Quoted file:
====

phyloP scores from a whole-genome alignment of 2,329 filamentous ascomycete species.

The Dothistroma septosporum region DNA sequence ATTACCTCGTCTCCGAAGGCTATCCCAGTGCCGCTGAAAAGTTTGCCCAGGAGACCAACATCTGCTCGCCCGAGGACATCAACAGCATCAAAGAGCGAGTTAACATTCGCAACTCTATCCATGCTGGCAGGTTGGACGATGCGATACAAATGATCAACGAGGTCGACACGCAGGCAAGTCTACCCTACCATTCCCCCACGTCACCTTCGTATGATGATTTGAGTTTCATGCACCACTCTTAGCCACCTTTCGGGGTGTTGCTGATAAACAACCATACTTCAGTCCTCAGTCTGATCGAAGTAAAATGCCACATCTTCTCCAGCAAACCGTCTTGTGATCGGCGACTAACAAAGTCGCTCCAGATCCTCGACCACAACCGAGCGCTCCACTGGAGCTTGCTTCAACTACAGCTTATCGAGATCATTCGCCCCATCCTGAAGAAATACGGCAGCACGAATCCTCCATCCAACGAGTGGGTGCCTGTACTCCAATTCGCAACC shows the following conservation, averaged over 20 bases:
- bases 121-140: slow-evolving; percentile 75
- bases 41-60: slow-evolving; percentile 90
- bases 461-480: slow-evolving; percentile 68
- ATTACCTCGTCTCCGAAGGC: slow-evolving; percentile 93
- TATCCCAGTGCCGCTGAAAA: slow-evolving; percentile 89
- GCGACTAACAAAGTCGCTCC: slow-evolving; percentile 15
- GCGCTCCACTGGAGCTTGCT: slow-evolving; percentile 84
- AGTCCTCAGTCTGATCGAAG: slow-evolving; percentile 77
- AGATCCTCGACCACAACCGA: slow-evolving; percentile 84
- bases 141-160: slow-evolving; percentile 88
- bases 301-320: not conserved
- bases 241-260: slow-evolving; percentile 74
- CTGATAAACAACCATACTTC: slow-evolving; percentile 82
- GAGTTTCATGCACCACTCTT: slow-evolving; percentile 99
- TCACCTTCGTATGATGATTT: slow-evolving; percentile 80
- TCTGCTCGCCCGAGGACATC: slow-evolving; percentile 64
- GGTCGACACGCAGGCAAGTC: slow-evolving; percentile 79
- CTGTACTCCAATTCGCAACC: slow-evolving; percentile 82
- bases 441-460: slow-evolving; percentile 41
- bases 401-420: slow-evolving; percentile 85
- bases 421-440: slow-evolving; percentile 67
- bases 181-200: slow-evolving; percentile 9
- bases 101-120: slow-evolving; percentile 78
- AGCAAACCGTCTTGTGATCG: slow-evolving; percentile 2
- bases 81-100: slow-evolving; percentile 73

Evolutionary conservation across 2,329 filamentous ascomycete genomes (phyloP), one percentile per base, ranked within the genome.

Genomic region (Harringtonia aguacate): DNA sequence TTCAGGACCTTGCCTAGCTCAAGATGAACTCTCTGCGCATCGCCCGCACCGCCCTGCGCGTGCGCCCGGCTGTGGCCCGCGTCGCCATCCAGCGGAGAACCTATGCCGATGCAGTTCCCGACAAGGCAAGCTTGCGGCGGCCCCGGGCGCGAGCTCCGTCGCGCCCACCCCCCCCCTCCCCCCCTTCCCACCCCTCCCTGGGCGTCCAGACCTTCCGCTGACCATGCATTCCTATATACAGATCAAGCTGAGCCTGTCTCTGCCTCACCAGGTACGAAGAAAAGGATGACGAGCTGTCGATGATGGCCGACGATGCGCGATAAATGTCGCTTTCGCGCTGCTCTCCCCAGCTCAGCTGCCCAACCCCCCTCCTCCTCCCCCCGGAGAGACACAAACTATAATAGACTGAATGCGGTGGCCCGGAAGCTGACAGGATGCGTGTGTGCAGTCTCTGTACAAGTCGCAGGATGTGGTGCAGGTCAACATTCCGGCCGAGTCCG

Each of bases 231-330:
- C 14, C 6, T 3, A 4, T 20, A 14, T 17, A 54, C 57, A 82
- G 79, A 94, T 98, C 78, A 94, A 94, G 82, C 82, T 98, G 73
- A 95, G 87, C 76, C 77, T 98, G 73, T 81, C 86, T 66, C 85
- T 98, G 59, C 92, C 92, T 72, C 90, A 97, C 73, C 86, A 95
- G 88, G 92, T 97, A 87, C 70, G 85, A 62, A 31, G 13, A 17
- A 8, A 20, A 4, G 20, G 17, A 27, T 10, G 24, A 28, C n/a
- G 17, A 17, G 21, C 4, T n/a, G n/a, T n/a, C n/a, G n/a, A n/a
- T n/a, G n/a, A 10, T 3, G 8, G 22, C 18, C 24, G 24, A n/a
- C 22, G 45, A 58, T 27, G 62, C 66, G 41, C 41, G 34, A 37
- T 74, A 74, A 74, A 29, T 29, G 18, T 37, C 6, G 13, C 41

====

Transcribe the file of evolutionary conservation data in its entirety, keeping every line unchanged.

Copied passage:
phyloP scores from a whole-genome alignment of 2,329 filamentous ascomycete species.

The Dothistroma septosporum region DNA sequence ATTACCTCGTCTCCGAAGGCTATCCCAGTGCCGCTGAAAAGTTTGCCCAGGAGACCAACATCTGCTCGCCCGAGGACATCAACAGCATCAAAGAGCGAGTTAACATTCGCAACTCTATCCATGCTGGCAGGTTGGACGATGCGATACAAATGATCAACGAGGTCGACACGCAGGCAAGTCTACCCTACCATTCCCCCACGTCACCTTCGTATGATGATTTGAGTTTCATGCACCACTCTTAGCCACCTTTCGGGGTGTTGCTGATAAACAACCATACTTCAGTCCTCAGTCTGATCGAAGTAAAATGCCACATCTTCTCCAGCAAACCGTCTTGTGATCGGCGACTAACAAAGTCGCTCCAGATCCTCGACCACAACCGAGCGCTCCACTGGAGCTTGCTTCAACTACAGCTTATCGAGATCATTCGCCCCATCCTGAAGAAATACGGCAGCACGAATCCTCCATCCAACGAGTGGGTGCCTGTACTCCAATTCGCAACC shows the following conservation, averaged over 20 bases:
- bases 121-140: slow-evolving; percentile 75
- bases 41-60: slow-evolving; percentile 90
- bases 461-480: slow-evolving; percentile 68
- ATTACCTCGTCTCCGAAGGC: slow-evolving; percentile 93
- TATCCCAGTGCCGCTGAAAA: slow-evolving; percentile 89
- GCGACTAACAAAGTCGCTCC: slow-evolving; percentile 15
- GCGCTCCACTGGAGCTTGCT: slow-evolving; percentile 84
- AGTCCTCAGTCTGATCGAAG: slow-evolving; percentile 77
- AGATCCTCGACCACAACCGA: slow-evolving; percentile 84
- bases 141-160: slow-evolving; percentile 88
- bases 301-320: not conserved
- bases 241-260: slow-evolving; percentile 74
- CTGATAAACAACCATACTTC: slow-evolving; percentile 82
- GAGTTTCATGCACCACTCTT: slow-evolving; percentile 99
- TCACCTTCGTATGATGATTT: slow-evolving; percentile 80
- TCTGCTCGCCCGAGGACATC: slow-evolving; percentile 64
- GGTCGACACGCAGGCAAGTC: slow-evolving; percentile 79
- CTGTACTCCAATTCGCAACC: slow-evolving; percentile 82
- bases 441-460: slow-evolving; percentile 41
- bases 401-420: slow-evolving; percentile 85
- bases 421-440: slow-evolving; percentile 67
- bases 181-200: slow-evolving; percentile 9
- bases 101-120: slow-evolving; percentile 78
- AGCAAACCGTCTTGTGATCG: slow-evolving; percentile 2
- bases 81-100: slow-evolving; percentile 73

Evolutionary conservation across 2,329 filamentous ascomycete genomes (phyloP), one percentile per base, ranked within the genome.

Genomic region (Harringtonia aguacate): DNA sequence TTCAGGACCTTGCCTAGCTCAAGATGAACTCTCTGCGCATCGCCCGCACCGCCCTGCGCGTGCGCCCGGCTGTGGCCCGCGTCGCCATCCAGCGGAGAACCTATGCCGATGCAGTTCCCGACAAGGCAAGCTTGCGGCGGCCCCGGGCGCGAGCTCCGTCGCGCCCACCCCCCCCCTCCCCCCCTTCCCACCCCTCCCTGGGCGTCCAGACCTTCCGCTGACCATGCATTCCTATATACAGATCAAGCTGAGCCTGTCTCTGCCTCACCAGGTACGAAGAAAAGGATGACGAGCTGTCGATGATGGCCGACGATGCGCGATAAATGTCGCTTTCGCGCTGCTCTCCCCAGCTCAGCTGCCCAACCCCCCTCCTCCTCCCCCCGGAGAGACACAAACTATAATAGACTGAATGCGGTGGCCCGGAAGCTGACAGGATGCGTGTGTGCAGTCTCTGTACAAGTCGCAGGATGTGGTGCAGGTCAACATTCCGGCCGAGTCCG

Each of bases 231-330:
- C 14, C 6, T 3, A 4, T 20, A 14, T 17, A 54, C 57, A 82
- G 79, A 94, T 98, C 78, A 94, A 94, G 82, C 82, T 98, G 73
- A 95, G 87, C 76, C 77, T 98, G 73, T 81, C 86, T 66, C 85
- T 98, G 59, C 92, C 92, T 72, C 90, A 97, C 73, C 86, A 95
- G 88, G 92, T 97, A 87, C 70, G 85, A 62, A 31, G 13, A 17
- A 8, A 20, A 4, G 20, G 17, A 27, T 10, G 24, A 28, C n/a
- G 17, A 17, G 21, C 4, T n/a, G n/a, T n/a, C n/a, G n/a, A n/a
- T n/a, G n/a, A 10, T 3, G 8, G 22, C 18, C 24, G 24, A n/a
- C 22, G 45, A 58, T 27, G 62, C 66, G 41, C 41, G 34, A 37
- T 74, A 74, A 74, A 29, T 29, G 18, T 37, C 6, G 13, C 41